Although the monitor technology shown off at CeBit was reasonably dissapointing in the quantitative sense there was an interesting showing from LG. The LG D2342P is being dubbed by the firm as a ‘Super 3D’ monitor – superflous naming aside this is a little different to most other 3D computer monitors as it uses a passive rather than active approach.
The monitor works on the principle of ’3D FPR’ (film-type patterned retarder) which is a posh way of saying ‘polarised light’ as employed in some of LG’s 3D TVs. The D2342P is bundled with two pairs of ‘passive’ polarising glasses and software to convert 2D sources (i.e. normal films) into 3D. You can learn more about FPR technology, including a bit about the projected future direction of the technology and the contention between ‘passive’ and ‘active’ 3D technologies over on TFT Central.
The French technology website Les Numeriques got their hands (and eyes) on the monitor but weren’t overly impressed by how the technology was implemented. The biggest criticism was that the 3D effect only seems to work properly from over 1.5 meters away – this is a huge drawback for a PC monitor which you tend to sit much closer to. It may have now been refined further from this pre-production unit and other reviews should follow after release.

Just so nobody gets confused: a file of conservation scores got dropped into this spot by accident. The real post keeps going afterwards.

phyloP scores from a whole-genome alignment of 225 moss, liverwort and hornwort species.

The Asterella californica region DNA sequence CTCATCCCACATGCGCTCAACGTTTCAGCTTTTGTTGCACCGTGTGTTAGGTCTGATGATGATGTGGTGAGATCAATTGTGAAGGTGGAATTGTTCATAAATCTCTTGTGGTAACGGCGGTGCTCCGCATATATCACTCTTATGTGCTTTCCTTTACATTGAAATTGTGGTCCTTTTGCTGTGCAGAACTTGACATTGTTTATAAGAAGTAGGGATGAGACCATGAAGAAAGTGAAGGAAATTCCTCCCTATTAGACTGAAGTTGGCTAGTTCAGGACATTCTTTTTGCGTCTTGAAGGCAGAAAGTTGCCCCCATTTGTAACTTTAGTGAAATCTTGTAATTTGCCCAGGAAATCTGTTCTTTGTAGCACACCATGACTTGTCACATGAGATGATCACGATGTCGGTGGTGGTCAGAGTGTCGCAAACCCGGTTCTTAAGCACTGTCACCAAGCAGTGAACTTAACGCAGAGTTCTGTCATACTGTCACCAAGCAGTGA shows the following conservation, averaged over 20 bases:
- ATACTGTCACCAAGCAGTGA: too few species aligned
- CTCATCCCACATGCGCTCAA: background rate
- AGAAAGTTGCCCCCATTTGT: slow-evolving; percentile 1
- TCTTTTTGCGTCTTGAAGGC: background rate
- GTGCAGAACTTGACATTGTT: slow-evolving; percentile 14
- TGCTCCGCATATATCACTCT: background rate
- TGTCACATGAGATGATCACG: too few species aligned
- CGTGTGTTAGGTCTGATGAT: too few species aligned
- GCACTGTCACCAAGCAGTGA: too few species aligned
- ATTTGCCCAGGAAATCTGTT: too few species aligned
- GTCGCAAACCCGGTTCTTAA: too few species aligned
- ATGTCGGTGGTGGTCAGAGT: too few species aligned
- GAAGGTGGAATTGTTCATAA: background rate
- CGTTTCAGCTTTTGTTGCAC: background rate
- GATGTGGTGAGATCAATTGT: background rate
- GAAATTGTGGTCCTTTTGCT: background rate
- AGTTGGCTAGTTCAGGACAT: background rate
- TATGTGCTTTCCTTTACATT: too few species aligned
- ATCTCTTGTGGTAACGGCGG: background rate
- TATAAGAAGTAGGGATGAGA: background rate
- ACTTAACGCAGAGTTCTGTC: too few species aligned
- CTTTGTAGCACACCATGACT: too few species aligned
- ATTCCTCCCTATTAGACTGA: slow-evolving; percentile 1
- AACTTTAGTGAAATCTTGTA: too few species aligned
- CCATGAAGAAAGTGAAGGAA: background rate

Other than this ‘Super 3D’ technology, the monitor itself is a fairly standard 23-inch TN affair with a Full HD (1920 x 1080) resolution, 5ms stated grey-to-grey response time, maximum stated luminance of 250 cd/m2 (125 cd/m2 including glasses), D-Sub (VGA), DVI and HDMI (of ambiguous specification) and an LED backlight. This monitor supports ‘TruMotion 120Hz’ frame interpolation but does not feature a true 120Hz refresh rate as this is not necessary for the passive 3D technology and would add additional expense to the monitor. The D2342P is due to launch in the UK June with an expected RRP of around £280. A 25-inch model, the D2542P, is also on the way and is due for release in June – price currently unspecified.
Update: The Cinema 3D monitors, as they are now dubbed, will consist of two series. The D42P (below) and D41P both use a Film Patterned Retarder (FPR) system to deliver a 3D experience to the user but it is unclear what the differences between the two series will be. The D42P is now available in the US and the UK. £260 is the current RRP for this model in Blighty.